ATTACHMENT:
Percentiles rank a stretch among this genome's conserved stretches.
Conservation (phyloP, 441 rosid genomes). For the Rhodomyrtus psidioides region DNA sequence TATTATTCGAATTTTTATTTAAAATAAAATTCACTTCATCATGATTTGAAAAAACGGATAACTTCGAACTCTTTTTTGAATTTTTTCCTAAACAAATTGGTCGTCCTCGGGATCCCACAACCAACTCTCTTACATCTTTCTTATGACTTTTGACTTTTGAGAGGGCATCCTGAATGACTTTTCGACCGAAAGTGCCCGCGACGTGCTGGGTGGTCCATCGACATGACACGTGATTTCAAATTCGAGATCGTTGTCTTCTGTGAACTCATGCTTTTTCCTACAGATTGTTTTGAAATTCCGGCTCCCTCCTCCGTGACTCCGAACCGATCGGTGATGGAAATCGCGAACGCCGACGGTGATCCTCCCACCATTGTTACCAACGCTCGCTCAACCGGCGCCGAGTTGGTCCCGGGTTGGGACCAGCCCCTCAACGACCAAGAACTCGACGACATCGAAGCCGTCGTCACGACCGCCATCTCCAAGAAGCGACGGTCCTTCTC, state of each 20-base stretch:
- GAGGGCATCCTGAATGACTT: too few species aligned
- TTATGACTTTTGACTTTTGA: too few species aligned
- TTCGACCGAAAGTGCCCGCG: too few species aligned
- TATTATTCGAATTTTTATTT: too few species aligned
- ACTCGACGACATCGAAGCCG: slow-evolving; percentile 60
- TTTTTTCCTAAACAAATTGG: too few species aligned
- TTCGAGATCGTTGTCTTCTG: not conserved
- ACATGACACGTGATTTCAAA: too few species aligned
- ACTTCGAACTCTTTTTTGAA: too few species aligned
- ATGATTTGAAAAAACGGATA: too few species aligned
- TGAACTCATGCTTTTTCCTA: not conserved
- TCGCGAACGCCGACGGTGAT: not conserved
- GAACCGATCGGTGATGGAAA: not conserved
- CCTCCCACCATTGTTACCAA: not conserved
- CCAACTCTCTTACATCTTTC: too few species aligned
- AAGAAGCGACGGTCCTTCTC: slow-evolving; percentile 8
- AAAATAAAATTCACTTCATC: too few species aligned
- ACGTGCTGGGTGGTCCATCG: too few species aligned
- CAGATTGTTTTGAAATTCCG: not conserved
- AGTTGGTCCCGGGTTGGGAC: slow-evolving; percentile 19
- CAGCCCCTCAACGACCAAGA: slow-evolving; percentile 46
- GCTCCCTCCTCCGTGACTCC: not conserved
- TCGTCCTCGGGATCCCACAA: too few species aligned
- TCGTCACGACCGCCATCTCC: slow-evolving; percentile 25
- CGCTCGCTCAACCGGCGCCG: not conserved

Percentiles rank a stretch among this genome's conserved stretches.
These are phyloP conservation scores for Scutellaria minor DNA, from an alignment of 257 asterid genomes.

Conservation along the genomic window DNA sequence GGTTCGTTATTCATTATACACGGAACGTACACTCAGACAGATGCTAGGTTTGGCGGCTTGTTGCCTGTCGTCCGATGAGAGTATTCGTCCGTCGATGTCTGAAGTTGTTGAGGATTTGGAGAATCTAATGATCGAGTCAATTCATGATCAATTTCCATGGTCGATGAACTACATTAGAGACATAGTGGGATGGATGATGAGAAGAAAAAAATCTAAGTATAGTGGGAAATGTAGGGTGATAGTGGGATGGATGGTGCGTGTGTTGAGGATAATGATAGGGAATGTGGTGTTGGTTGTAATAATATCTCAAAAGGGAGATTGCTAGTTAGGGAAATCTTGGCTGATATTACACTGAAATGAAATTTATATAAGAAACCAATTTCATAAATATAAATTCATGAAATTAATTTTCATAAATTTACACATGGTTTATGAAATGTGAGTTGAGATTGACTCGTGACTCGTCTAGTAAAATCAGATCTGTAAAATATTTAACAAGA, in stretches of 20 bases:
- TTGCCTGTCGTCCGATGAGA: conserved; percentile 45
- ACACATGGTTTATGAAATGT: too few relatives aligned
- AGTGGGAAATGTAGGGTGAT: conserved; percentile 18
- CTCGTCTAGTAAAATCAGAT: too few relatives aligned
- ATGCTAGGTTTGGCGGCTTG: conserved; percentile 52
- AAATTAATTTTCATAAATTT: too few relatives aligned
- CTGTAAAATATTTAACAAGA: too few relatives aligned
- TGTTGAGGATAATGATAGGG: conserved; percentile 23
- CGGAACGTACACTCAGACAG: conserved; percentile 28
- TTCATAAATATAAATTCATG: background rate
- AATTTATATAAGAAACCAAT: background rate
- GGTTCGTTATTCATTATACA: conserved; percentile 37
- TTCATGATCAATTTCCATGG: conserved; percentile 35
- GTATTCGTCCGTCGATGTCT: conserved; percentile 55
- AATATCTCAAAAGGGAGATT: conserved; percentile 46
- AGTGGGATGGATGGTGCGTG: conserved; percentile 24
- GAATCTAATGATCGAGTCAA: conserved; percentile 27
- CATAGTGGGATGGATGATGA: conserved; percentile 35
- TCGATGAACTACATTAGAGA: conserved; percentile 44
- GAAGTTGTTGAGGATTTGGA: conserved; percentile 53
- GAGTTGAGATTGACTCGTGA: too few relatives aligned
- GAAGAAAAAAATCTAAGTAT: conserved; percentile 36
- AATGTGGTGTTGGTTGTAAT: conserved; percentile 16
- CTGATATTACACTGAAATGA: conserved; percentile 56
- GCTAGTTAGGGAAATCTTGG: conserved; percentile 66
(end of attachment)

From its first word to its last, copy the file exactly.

Percentiles rank a stretch among this genome's conserved stretches.
Conservation (phyloP, 441 rosid genomes). For the Rhodomyrtus psidioides region DNA sequence TATTATTCGAATTTTTATTTAAAATAAAATTCACTTCATCATGATTTGAAAAAACGGATAACTTCGAACTCTTTTTTGAATTTTTTCCTAAACAAATTGGTCGTCCTCGGGATCCCACAACCAACTCTCTTACATCTTTCTTATGACTTTTGACTTTTGAGAGGGCATCCTGAATGACTTTTCGACCGAAAGTGCCCGCGACGTGCTGGGTGGTCCATCGACATGACACGTGATTTCAAATTCGAGATCGTTGTCTTCTGTGAACTCATGCTTTTTCCTACAGATTGTTTTGAAATTCCGGCTCCCTCCTCCGTGACTCCGAACCGATCGGTGATGGAAATCGCGAACGCCGACGGTGATCCTCCCACCATTGTTACCAACGCTCGCTCAACCGGCGCCGAGTTGGTCCCGGGTTGGGACCAGCCCCTCAACGACCAAGAACTCGACGACATCGAAGCCGTCGTCACGACCGCCATCTCCAAGAAGCGACGGTCCTTCTC, state of each 20-base stretch:
- GAGGGCATCCTGAATGACTT: too few species aligned
- TTATGACTTTTGACTTTTGA: too few species aligned
- TTCGACCGAAAGTGCCCGCG: too few species aligned
- TATTATTCGAATTTTTATTT: too few species aligned
- ACTCGACGACATCGAAGCCG: slow-evolving; percentile 60
- TTTTTTCCTAAACAAATTGG: too few species aligned
- TTCGAGATCGTTGTCTTCTG: not conserved
- ACATGACACGTGATTTCAAA: too few species aligned
- ACTTCGAACTCTTTTTTGAA: too few species aligned
- ATGATTTGAAAAAACGGATA: too few species aligned
- TGAACTCATGCTTTTTCCTA: not conserved
- TCGCGAACGCCGACGGTGAT: not conserved
- GAACCGATCGGTGATGGAAA: not conserved
- CCTCCCACCATTGTTACCAA: not conserved
- CCAACTCTCTTACATCTTTC: too few species aligned
- AAGAAGCGACGGTCCTTCTC: slow-evolving; percentile 8
- AAAATAAAATTCACTTCATC: too few species aligned
- ACGTGCTGGGTGGTCCATCG: too few species aligned
- CAGATTGTTTTGAAATTCCG: not conserved
- AGTTGGTCCCGGGTTGGGAC: slow-evolving; percentile 19
- CAGCCCCTCAACGACCAAGA: slow-evolving; percentile 46
- GCTCCCTCCTCCGTGACTCC: not conserved
- TCGTCCTCGGGATCCCACAA: too few species aligned
- TCGTCACGACCGCCATCTCC: slow-evolving; percentile 25
- CGCTCGCTCAACCGGCGCCG: not conserved

Percentiles rank a stretch among this genome's conserved stretches.
These are phyloP conservation scores for Scutellaria minor DNA, from an alignment of 257 asterid genomes.

Conservation along the genomic window DNA sequence GGTTCGTTATTCATTATACACGGAACGTACACTCAGACAGATGCTAGGTTTGGCGGCTTGTTGCCTGTCGTCCGATGAGAGTATTCGTCCGTCGATGTCTGAAGTTGTTGAGGATTTGGAGAATCTAATGATCGAGTCAATTCATGATCAATTTCCATGGTCGATGAACTACATTAGAGACATAGTGGGATGGATGATGAGAAGAAAAAAATCTAAGTATAGTGGGAAATGTAGGGTGATAGTGGGATGGATGGTGCGTGTGTTGAGGATAATGATAGGGAATGTGGTGTTGGTTGTAATAATATCTCAAAAGGGAGATTGCTAGTTAGGGAAATCTTGGCTGATATTACACTGAAATGAAATTTATATAAGAAACCAATTTCATAAATATAAATTCATGAAATTAATTTTCATAAATTTACACATGGTTTATGAAATGTGAGTTGAGATTGACTCGTGACTCGTCTAGTAAAATCAGATCTGTAAAATATTTAACAAGA, in stretches of 20 bases:
- TTGCCTGTCGTCCGATGAGA: conserved; percentile 45
- ACACATGGTTTATGAAATGT: too few relatives aligned
- AGTGGGAAATGTAGGGTGAT: conserved; percentile 18
- CTCGTCTAGTAAAATCAGAT: too few relatives aligned
- ATGCTAGGTTTGGCGGCTTG: conserved; percentile 52
- AAATTAATTTTCATAAATTT: too few relatives aligned
- CTGTAAAATATTTAACAAGA: too few relatives aligned
- TGTTGAGGATAATGATAGGG: conserved; percentile 23
- CGGAACGTACACTCAGACAG: conserved; percentile 28
- TTCATAAATATAAATTCATG: background rate
- AATTTATATAAGAAACCAAT: background rate
- GGTTCGTTATTCATTATACA: conserved; percentile 37
- TTCATGATCAATTTCCATGG: conserved; percentile 35
- GTATTCGTCCGTCGATGTCT: conserved; percentile 55
- AATATCTCAAAAGGGAGATT: conserved; percentile 46
- AGTGGGATGGATGGTGCGTG: conserved; percentile 24
- GAATCTAATGATCGAGTCAA: conserved; percentile 27
- CATAGTGGGATGGATGATGA: conserved; percentile 35
- TCGATGAACTACATTAGAGA: conserved; percentile 44
- GAAGTTGTTGAGGATTTGGA: conserved; percentile 53
- GAGTTGAGATTGACTCGTGA: too few relatives aligned
- GAAGAAAAAAATCTAAGTAT: conserved; percentile 36
- AATGTGGTGTTGGTTGTAAT: conserved; percentile 16
- CTGATATTACACTGAAATGA: conserved; percentile 56
- GCTAGTTAGGGAAATCTTGG: conserved; percentile 66